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“Harrowing” is the word that first comes to mind when I try to think of adjectives to describe reading Kenny Porpora’s debut memoir, The Autumn Balloon (Grand Central Publishing). And yet, it’s a credit to the author’s command of words and gift for storytelling that such a bleak coming-of-age tale can also be compulsively readable and ultimately hopeful without ever being cheesy.
Porpora kicks things off with a prologue that is actually the ending: a dinner at the Times Square Olive Garden with his mother, brother, and mentor to celebrate the occasion of his graduation from Columbia University’s School of Journalism. While this type of beginning can often feel like a cop-out for writers who do not know how to start a story, in this case it provides grounding and perspective for the brutal events that will follow, and requires us to wonder how the author—and by extension we—could possibly get from here to there in one piece.
He sums up what follows the prologue succinctly: “Somewhere between the minimum-wage jobs, between sleep and sitcoms, switching schools and dying relatives, I became an adult.” And that’s a surprisingly gentle way of distilling down the horrors of addiction, abuse, poverty, and homophobia that he will go on to chronicle. For a memoir, this book reads more like a novel—a dark one in which you know that any momentary triumph or levity is only setting you up for a more devastating low soon to come.
There are, however, genuine moments of humor and joy sprinkled throughout the narrative like bright stars in a despair-black sky. These include the time when Porpora’s racist and homophobic grandmother meets his new black friend and instantly takes a liking to him while delivering the synopsis of The Birdcage through hysterical fits of laughter. And, later on, when our narrator fulfills his dream of meeting his idol, Roger Ebert, under the false pretenses of interviewing him for a documentary on the MPAA. The moral of these vignettes is that people can surprise you, and the fact that that message is conveyed without heavy-handed moralizing makes it all the more impactful.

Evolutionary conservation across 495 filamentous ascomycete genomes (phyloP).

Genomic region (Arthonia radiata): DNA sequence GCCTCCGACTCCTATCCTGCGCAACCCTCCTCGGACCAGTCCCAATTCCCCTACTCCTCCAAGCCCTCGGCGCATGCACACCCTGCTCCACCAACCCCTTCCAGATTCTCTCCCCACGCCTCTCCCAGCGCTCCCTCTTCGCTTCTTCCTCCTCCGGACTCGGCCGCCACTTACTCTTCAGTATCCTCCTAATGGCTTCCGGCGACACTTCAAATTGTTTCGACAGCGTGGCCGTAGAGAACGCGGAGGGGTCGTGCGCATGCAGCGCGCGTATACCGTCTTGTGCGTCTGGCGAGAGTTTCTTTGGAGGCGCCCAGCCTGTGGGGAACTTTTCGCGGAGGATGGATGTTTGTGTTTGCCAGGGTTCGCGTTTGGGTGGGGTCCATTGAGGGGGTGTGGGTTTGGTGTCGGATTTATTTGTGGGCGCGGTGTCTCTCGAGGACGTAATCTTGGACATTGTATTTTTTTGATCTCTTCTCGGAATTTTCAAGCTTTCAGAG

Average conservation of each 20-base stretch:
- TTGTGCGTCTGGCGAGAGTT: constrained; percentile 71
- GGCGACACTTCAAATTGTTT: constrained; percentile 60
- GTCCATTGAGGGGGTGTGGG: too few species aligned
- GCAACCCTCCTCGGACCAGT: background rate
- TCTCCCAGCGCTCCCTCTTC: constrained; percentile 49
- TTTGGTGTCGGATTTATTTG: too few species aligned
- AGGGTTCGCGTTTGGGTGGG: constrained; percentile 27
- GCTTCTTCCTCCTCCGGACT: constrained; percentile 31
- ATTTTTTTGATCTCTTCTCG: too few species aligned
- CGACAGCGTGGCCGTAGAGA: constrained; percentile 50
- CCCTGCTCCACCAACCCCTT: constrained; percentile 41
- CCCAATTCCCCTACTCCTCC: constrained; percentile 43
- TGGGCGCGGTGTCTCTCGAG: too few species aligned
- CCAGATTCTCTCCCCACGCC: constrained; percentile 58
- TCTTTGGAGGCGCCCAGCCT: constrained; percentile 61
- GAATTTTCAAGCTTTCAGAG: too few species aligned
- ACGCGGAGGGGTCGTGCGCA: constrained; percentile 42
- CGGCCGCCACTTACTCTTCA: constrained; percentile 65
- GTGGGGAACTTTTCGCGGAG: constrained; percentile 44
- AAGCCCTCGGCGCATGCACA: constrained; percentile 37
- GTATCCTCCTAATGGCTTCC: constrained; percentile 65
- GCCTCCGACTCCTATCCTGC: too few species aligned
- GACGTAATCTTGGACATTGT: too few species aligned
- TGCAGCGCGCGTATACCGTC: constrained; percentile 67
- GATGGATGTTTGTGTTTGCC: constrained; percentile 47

The Autumn Balloon is alarmingly engrossing. I sat down with this book with the intention of reading a chapter or two and came up for air hours later, bewildered and with my cheeks wet, having devoured at least two-thirds of it. The unflinching look at an array of difficult subjects may make it a hard sell for some, but Porpora deploys a deft hand and straightforward tone that lifts what could have easily been a maudlin, self-pitying—or, in the opposite direction, self-congratulatory—narrative into a memoir that should be moved to the top of everyone’s to-read list immediately.
The Autumn Balloon
By Kenny Porpora
Grand Central Publishing
Hardcover, 9781939293671, 224 pp.